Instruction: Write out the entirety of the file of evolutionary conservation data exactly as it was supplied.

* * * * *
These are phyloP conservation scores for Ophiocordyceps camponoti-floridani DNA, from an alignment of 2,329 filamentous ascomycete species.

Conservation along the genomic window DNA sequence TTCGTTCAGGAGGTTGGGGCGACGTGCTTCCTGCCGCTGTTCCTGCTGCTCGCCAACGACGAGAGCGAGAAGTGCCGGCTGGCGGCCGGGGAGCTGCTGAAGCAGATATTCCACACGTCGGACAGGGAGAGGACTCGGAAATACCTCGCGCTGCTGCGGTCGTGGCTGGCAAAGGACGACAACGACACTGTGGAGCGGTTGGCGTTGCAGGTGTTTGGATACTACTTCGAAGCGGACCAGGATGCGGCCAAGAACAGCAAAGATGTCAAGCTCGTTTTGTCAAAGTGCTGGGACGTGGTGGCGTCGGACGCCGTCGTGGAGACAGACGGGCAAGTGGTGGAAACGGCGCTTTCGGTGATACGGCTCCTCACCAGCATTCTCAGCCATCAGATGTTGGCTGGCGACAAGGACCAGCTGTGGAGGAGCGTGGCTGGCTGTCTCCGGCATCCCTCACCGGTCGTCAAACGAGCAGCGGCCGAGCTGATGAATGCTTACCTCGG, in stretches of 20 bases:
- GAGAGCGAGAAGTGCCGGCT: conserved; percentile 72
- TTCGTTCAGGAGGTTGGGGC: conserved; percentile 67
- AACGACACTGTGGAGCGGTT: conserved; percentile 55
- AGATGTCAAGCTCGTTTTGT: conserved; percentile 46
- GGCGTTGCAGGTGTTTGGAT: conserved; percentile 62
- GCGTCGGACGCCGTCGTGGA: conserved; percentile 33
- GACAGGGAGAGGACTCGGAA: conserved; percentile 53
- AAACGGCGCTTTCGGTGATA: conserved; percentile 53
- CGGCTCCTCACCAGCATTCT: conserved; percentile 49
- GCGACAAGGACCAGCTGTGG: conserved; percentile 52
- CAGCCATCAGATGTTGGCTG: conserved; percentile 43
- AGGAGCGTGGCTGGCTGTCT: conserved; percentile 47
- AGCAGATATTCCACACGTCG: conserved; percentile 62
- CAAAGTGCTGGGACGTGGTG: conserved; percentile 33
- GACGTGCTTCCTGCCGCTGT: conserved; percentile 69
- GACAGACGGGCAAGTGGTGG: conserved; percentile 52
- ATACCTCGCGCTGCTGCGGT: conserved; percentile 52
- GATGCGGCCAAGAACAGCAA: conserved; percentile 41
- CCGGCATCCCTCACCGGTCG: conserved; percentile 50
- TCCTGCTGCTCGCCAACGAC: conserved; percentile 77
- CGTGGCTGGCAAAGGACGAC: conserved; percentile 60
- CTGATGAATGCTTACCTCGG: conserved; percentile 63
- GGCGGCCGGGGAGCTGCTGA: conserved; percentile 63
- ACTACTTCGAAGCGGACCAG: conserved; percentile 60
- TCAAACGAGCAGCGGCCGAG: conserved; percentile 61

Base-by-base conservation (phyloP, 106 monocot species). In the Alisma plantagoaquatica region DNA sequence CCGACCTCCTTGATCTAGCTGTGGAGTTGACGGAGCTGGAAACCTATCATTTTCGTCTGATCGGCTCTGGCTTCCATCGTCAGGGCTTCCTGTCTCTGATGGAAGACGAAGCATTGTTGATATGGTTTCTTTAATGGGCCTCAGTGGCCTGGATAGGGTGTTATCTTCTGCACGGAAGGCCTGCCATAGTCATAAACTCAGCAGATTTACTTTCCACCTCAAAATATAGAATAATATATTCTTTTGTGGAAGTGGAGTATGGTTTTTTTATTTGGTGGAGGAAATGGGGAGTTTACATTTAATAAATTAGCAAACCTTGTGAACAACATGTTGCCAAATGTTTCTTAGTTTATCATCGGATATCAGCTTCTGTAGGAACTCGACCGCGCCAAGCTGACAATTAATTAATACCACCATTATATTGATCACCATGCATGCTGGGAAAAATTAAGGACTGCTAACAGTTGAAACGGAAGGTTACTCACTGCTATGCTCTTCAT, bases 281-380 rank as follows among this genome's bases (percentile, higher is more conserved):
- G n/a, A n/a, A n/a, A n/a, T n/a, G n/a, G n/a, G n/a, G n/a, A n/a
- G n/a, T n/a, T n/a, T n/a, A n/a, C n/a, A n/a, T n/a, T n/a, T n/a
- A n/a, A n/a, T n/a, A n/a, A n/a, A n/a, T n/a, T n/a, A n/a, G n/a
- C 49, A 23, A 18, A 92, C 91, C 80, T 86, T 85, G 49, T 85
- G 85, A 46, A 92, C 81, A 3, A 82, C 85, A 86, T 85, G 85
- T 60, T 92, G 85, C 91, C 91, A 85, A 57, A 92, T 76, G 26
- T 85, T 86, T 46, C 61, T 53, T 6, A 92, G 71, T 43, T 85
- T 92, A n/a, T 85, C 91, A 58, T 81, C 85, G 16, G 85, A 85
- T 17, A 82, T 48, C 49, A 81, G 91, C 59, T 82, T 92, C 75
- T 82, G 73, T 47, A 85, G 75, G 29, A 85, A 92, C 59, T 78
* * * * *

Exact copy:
These are phyloP conservation scores for Ophiocordyceps camponoti-floridani DNA, from an alignment of 2,329 filamentous ascomycete species.

Conservation along the genomic window DNA sequence TTCGTTCAGGAGGTTGGGGCGACGTGCTTCCTGCCGCTGTTCCTGCTGCTCGCCAACGACGAGAGCGAGAAGTGCCGGCTGGCGGCCGGGGAGCTGCTGAAGCAGATATTCCACACGTCGGACAGGGAGAGGACTCGGAAATACCTCGCGCTGCTGCGGTCGTGGCTGGCAAAGGACGACAACGACACTGTGGAGCGGTTGGCGTTGCAGGTGTTTGGATACTACTTCGAAGCGGACCAGGATGCGGCCAAGAACAGCAAAGATGTCAAGCTCGTTTTGTCAAAGTGCTGGGACGTGGTGGCGTCGGACGCCGTCGTGGAGACAGACGGGCAAGTGGTGGAAACGGCGCTTTCGGTGATACGGCTCCTCACCAGCATTCTCAGCCATCAGATGTTGGCTGGCGACAAGGACCAGCTGTGGAGGAGCGTGGCTGGCTGTCTCCGGCATCCCTCACCGGTCGTCAAACGAGCAGCGGCCGAGCTGATGAATGCTTACCTCGG, in stretches of 20 bases:
- GAGAGCGAGAAGTGCCGGCT: conserved; percentile 72
- TTCGTTCAGGAGGTTGGGGC: conserved; percentile 67
- AACGACACTGTGGAGCGGTT: conserved; percentile 55
- AGATGTCAAGCTCGTTTTGT: conserved; percentile 46
- GGCGTTGCAGGTGTTTGGAT: conserved; percentile 62
- GCGTCGGACGCCGTCGTGGA: conserved; percentile 33
- GACAGGGAGAGGACTCGGAA: conserved; percentile 53
- AAACGGCGCTTTCGGTGATA: conserved; percentile 53
- CGGCTCCTCACCAGCATTCT: conserved; percentile 49
- GCGACAAGGACCAGCTGTGG: conserved; percentile 52
- CAGCCATCAGATGTTGGCTG: conserved; percentile 43
- AGGAGCGTGGCTGGCTGTCT: conserved; percentile 47
- AGCAGATATTCCACACGTCG: conserved; percentile 62
- CAAAGTGCTGGGACGTGGTG: conserved; percentile 33
- GACGTGCTTCCTGCCGCTGT: conserved; percentile 69
- GACAGACGGGCAAGTGGTGG: conserved; percentile 52
- ATACCTCGCGCTGCTGCGGT: conserved; percentile 52
- GATGCGGCCAAGAACAGCAA: conserved; percentile 41
- CCGGCATCCCTCACCGGTCG: conserved; percentile 50
- TCCTGCTGCTCGCCAACGAC: conserved; percentile 77
- CGTGGCTGGCAAAGGACGAC: conserved; percentile 60
- CTGATGAATGCTTACCTCGG: conserved; percentile 63
- GGCGGCCGGGGAGCTGCTGA: conserved; percentile 63
- ACTACTTCGAAGCGGACCAG: conserved; percentile 60
- TCAAACGAGCAGCGGCCGAG: conserved; percentile 61

Base-by-base conservation (phyloP, 106 monocot species). In the Alisma plantagoaquatica region DNA sequence CCGACCTCCTTGATCTAGCTGTGGAGTTGACGGAGCTGGAAACCTATCATTTTCGTCTGATCGGCTCTGGCTTCCATCGTCAGGGCTTCCTGTCTCTGATGGAAGACGAAGCATTGTTGATATGGTTTCTTTAATGGGCCTCAGTGGCCTGGATAGGGTGTTATCTTCTGCACGGAAGGCCTGCCATAGTCATAAACTCAGCAGATTTACTTTCCACCTCAAAATATAGAATAATATATTCTTTTGTGGAAGTGGAGTATGGTTTTTTTATTTGGTGGAGGAAATGGGGAGTTTACATTTAATAAATTAGCAAACCTTGTGAACAACATGTTGCCAAATGTTTCTTAGTTTATCATCGGATATCAGCTTCTGTAGGAACTCGACCGCGCCAAGCTGACAATTAATTAATACCACCATTATATTGATCACCATGCATGCTGGGAAAAATTAAGGACTGCTAACAGTTGAAACGGAAGGTTACTCACTGCTATGCTCTTCAT, bases 281-380 rank as follows among this genome's bases (percentile, higher is more conserved):
- G n/a, A n/a, A n/a, A n/a, T n/a, G n/a, G n/a, G n/a, G n/a, A n/a
- G n/a, T n/a, T n/a, T n/a, A n/a, C n/a, A n/a, T n/a, T n/a, T n/a
- A n/a, A n/a, T n/a, A n/a, A n/a, A n/a, T n/a, T n/a, A n/a, G n/a
- C 49, A 23, A 18, A 92, C 91, C 80, T 86, T 85, G 49, T 85
- G 85, A 46, A 92, C 81, A 3, A 82, C 85, A 86, T 85, G 85
- T 60, T 92, G 85, C 91, C 91, A 85, A 57, A 92, T 76, G 26
- T 85, T 86, T 46, C 61, T 53, T 6, A 92, G 71, T 43, T 85
- T 92, A n/a, T 85, C 91, A 58, T 81, C 85, G 16, G 85, A 85
- T 17, A 82, T 48, C 49, A 81, G 91, C 59, T 82, T 92, C 75
- T 82, G 73, T 47, A 85, G 75, G 29, A 85, A 92, C 59, T 78